By October 9, 2008 3 Comments Read More →

The Elegance of the Hedgehog

The Elegance of the Hedgehog Cover
Speaking of the right book at the right time, I was fortunate enough to stumble across the French bestseller, The Elegance of the Hedgehog by Muriel Barbery, in a bookstore, and pick it up by virtue of its title and its publisher, Europa Editions.

But what really grabbed me, when I turned it over in my hands, was this line from a review:

Enthusiastically recommended for anyone who loves books that grow quietly and then blossom suddenly.”—Marie Claire (France)

The book captured my attention and I knew I just had to read it. And as soon as I plunged in, I was not disappointed. The novel is narrated by Renée, a 54-year-old Paris concierge at number 7, rue de Grenelle, a closet autodidact who reads philosophy and great literature and consumes high and low culture and Art with an insatiable hunger for more, and Paloma, daughter of a wealthy family that live at number 7, who ruminates on the pointlessness and ugliness of human beings and of life as she readies to kill herself on her 13th birthday. While this sounds morose and heavy, Barbery brings a light touch to the headiest of ideas and themes.

Renée is a great character, a woman who holds herself above those she serves through her clandestine intellectual pursuits, who dumbs herself down for her betters so as not to disturb their notions of the inner lives of French concierges. She is routinely rude, slams doors in people’s faces, and converses in the cultureless retorts attributed to her caste. Renée is a widow and has one friend, Manuela, the cleaning woman at number 7, who is elegant despite her station in life. Renée lives a carefully crafted hermetic life, until Paloma and a new resident come in to shake her foundations.

Paloma is studying Japanese and devours mangas, but what she is really doing is observing those around her with a scrutiny and a level of judgement well beyond her years. She starts a journal of profound thoughts as well as a “Journal of the Movement of the World” as she contemplates her death.

Both Renée and Paloma rail against the smug, self-satisfaction of the rich and well-born and the intellectually bankrupt, the “millennial prejudice” they find themselves forced to observe and perform within. Early on, Renée describes herself thus:

“I correspond so very well to what social prejudice has collectively construed to be a typical French concierge that I am one of the multiple cogs that make the great universal illusion turn, the illusion according to which life has meaning that can be easily deciphered.”

Renée also asks, “What is the purpose of intelligence if it is not to serve others?” But it is not until she connects with others and comes out of her shell that she begins to do this herself.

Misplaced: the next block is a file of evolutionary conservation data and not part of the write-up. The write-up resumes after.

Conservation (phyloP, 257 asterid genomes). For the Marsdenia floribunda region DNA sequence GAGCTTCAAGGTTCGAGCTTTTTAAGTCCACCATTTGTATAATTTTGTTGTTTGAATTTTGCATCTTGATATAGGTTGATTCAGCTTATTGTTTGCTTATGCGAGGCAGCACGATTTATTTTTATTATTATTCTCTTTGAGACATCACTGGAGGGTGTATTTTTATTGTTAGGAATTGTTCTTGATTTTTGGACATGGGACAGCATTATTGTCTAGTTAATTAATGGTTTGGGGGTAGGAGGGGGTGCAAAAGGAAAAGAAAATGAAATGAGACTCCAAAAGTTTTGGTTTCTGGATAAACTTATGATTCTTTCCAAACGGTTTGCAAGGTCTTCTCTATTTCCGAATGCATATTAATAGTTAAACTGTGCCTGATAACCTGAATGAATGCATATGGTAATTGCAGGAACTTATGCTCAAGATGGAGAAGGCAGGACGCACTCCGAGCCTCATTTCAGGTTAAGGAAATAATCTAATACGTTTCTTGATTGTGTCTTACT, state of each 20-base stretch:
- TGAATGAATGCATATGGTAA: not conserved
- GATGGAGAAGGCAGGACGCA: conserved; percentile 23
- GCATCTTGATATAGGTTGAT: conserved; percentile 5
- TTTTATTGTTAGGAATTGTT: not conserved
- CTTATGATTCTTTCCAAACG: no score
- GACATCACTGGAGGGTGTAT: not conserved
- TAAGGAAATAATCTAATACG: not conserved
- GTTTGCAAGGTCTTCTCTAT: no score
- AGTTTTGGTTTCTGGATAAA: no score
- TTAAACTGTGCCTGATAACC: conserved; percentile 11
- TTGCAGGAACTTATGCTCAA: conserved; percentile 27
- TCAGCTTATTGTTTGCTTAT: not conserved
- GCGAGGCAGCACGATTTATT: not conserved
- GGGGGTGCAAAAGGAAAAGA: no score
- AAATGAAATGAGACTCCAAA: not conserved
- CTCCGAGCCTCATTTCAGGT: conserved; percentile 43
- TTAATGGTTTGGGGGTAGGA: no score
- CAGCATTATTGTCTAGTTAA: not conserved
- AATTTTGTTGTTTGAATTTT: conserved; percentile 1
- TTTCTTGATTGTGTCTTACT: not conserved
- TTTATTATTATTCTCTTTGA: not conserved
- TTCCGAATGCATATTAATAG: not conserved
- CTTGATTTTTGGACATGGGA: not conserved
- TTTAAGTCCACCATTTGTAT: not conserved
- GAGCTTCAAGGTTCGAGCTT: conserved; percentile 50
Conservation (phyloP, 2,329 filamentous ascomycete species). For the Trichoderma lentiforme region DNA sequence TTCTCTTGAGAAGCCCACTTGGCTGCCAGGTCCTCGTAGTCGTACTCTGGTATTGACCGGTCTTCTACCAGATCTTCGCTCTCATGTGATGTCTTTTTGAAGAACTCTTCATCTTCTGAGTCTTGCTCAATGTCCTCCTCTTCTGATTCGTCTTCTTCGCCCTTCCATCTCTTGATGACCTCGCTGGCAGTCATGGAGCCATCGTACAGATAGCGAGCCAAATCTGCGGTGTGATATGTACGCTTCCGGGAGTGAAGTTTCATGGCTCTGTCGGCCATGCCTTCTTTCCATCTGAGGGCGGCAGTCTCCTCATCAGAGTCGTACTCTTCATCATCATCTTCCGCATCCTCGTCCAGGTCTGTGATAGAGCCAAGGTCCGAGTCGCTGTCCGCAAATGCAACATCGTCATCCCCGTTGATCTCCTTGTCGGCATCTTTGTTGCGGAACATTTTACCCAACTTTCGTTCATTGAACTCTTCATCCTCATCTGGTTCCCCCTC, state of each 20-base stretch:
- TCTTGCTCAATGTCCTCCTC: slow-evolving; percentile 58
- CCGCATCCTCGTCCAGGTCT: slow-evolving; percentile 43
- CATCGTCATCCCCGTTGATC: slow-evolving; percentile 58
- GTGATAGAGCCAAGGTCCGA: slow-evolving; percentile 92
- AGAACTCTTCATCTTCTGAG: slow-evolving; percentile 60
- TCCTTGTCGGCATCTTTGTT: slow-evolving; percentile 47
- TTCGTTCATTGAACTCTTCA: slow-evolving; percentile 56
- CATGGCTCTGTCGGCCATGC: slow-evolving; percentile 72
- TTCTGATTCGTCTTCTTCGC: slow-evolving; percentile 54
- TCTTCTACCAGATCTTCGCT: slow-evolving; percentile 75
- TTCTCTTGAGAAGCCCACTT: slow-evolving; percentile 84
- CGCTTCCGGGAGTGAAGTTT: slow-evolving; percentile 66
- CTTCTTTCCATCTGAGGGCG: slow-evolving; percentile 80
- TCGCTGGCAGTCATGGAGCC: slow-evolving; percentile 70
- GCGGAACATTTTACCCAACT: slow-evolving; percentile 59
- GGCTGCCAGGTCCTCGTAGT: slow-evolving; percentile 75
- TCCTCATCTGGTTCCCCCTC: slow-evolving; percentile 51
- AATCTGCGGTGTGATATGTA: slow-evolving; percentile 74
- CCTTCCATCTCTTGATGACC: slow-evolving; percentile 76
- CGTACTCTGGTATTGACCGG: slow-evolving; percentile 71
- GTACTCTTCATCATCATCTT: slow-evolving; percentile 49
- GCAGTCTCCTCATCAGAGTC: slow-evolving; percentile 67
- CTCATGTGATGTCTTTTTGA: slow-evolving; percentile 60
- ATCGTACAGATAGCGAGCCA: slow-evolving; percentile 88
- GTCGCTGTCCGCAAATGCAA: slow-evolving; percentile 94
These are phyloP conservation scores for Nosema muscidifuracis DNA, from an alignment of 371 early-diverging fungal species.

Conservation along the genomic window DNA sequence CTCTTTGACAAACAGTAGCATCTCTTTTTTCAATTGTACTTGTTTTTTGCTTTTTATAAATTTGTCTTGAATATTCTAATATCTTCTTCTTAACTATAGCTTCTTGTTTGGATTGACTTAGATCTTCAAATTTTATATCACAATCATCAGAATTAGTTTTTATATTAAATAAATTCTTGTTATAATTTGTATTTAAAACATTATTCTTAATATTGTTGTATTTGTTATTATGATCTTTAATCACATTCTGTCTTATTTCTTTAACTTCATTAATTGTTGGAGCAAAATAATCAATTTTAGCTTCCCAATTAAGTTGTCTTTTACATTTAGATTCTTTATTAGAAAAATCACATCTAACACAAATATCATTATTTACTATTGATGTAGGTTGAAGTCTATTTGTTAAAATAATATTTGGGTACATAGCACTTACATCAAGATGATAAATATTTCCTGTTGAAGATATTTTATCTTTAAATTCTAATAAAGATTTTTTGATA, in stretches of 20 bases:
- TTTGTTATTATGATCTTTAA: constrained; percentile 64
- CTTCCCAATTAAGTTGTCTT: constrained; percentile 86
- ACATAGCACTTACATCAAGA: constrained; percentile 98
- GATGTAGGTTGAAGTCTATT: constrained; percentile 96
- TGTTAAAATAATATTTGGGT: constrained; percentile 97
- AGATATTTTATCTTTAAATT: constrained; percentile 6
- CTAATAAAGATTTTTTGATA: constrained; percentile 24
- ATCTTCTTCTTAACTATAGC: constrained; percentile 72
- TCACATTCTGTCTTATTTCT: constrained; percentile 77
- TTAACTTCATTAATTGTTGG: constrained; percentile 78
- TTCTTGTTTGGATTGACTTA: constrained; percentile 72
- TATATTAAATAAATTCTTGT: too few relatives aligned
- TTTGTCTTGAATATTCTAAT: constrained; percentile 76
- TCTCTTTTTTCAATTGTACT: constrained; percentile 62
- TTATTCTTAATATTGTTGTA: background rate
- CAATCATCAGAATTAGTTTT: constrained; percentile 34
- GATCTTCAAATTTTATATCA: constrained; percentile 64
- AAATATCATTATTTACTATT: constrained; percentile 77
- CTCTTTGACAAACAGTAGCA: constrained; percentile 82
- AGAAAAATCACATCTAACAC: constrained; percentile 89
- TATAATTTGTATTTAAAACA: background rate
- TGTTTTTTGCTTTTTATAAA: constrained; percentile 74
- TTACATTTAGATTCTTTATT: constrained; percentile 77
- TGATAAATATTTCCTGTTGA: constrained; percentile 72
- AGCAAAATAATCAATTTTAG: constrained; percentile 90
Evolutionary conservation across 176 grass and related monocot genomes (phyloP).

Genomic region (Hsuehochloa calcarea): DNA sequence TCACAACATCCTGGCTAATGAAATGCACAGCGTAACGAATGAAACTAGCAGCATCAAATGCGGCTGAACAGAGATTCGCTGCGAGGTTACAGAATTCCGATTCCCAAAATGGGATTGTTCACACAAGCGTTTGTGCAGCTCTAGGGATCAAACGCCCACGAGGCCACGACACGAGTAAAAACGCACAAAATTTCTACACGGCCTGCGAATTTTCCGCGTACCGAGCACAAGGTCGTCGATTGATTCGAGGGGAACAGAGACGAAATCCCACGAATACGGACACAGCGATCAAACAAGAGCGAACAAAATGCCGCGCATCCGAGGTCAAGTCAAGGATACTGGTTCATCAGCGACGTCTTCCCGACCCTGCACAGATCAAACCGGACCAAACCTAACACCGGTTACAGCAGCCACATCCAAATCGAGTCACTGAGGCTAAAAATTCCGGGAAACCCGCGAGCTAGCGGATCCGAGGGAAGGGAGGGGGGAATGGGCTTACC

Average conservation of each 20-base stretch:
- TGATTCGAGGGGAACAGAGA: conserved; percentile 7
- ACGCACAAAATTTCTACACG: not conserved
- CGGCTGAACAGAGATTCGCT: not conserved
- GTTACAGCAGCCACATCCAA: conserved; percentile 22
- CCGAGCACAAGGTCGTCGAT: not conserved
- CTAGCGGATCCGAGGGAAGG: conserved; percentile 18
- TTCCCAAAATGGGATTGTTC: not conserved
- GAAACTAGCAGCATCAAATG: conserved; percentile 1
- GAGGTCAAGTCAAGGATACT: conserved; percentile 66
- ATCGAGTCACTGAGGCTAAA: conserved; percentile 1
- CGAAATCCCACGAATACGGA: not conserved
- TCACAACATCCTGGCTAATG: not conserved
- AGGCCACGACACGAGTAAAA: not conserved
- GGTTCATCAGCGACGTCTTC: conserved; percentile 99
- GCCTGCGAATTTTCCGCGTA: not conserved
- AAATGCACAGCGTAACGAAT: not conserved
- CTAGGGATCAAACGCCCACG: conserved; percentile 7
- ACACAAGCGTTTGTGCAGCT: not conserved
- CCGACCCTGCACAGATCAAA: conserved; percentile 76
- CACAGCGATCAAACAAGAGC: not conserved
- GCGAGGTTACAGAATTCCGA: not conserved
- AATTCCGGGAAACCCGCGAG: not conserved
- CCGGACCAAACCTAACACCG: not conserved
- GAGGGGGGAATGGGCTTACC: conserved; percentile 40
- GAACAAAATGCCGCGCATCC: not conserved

Barbery plays on these themes again and again, weaving in critiques and celebrations of literature and philosophy and art into a narrative that is simultaneously satiric and tender.

But perception and even philosophy only provides one vantage from which to see, and so many miss the other ways of seeing, miss the moments of beauty in everyday life. Both Renée and Paloma seek the best in life, while holding onto the worst; they challenge assumptions while holding stubbornly to their own; they are stunted until they begin to see and to connect. For so many of us, this is true. Therein, for me, lies the real power of this novel, its real message. These contradictions also make Renée and Paloma more real, believable and memorable.

Muriel Barbery 

A couple of recent articles and reviews posit whether a philosophical novel about class and intellectual inquiry could become a bestseller here, as it has in France. Critic Michael Dirda, in his review, has this to say about the two principal characters in Barbery’s novel: “These two characters provide the double narrative of The Elegance of the Hedgehog, and you will — this is going to sound corny — fall in love with both.” Could The Elegance of the Hedgehog become a bestseller here? I say we give it a try, one book group at a time.



About the Author:

Misha Stone is a readers' advisory librarian with The Seattle Public Library. Follow her on Twitter at @ahsimlibrarian.

3 Comments on "The Elegance of the Hedgehog"

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  1.' Susan says:

    I saw this book at Books A Million in Myrtle Beach a couple of weeks ago. I read the back cover at the time and thought it would be too sad.
    I put it down. I think after reading your review I will go back to the book store to buy it. Thanks for the review.

  2.' Noreen Bell says:

    I have never re-read a book as soon as I complted reading it; I will be doing that with “The Elegance of the Hedgehog”. It has moved me beyond the everyday world while being more sure of what my everyday world is. The author and her charaters love words, grammar, art, music, film….all things that keep us from dropping into the abyss.

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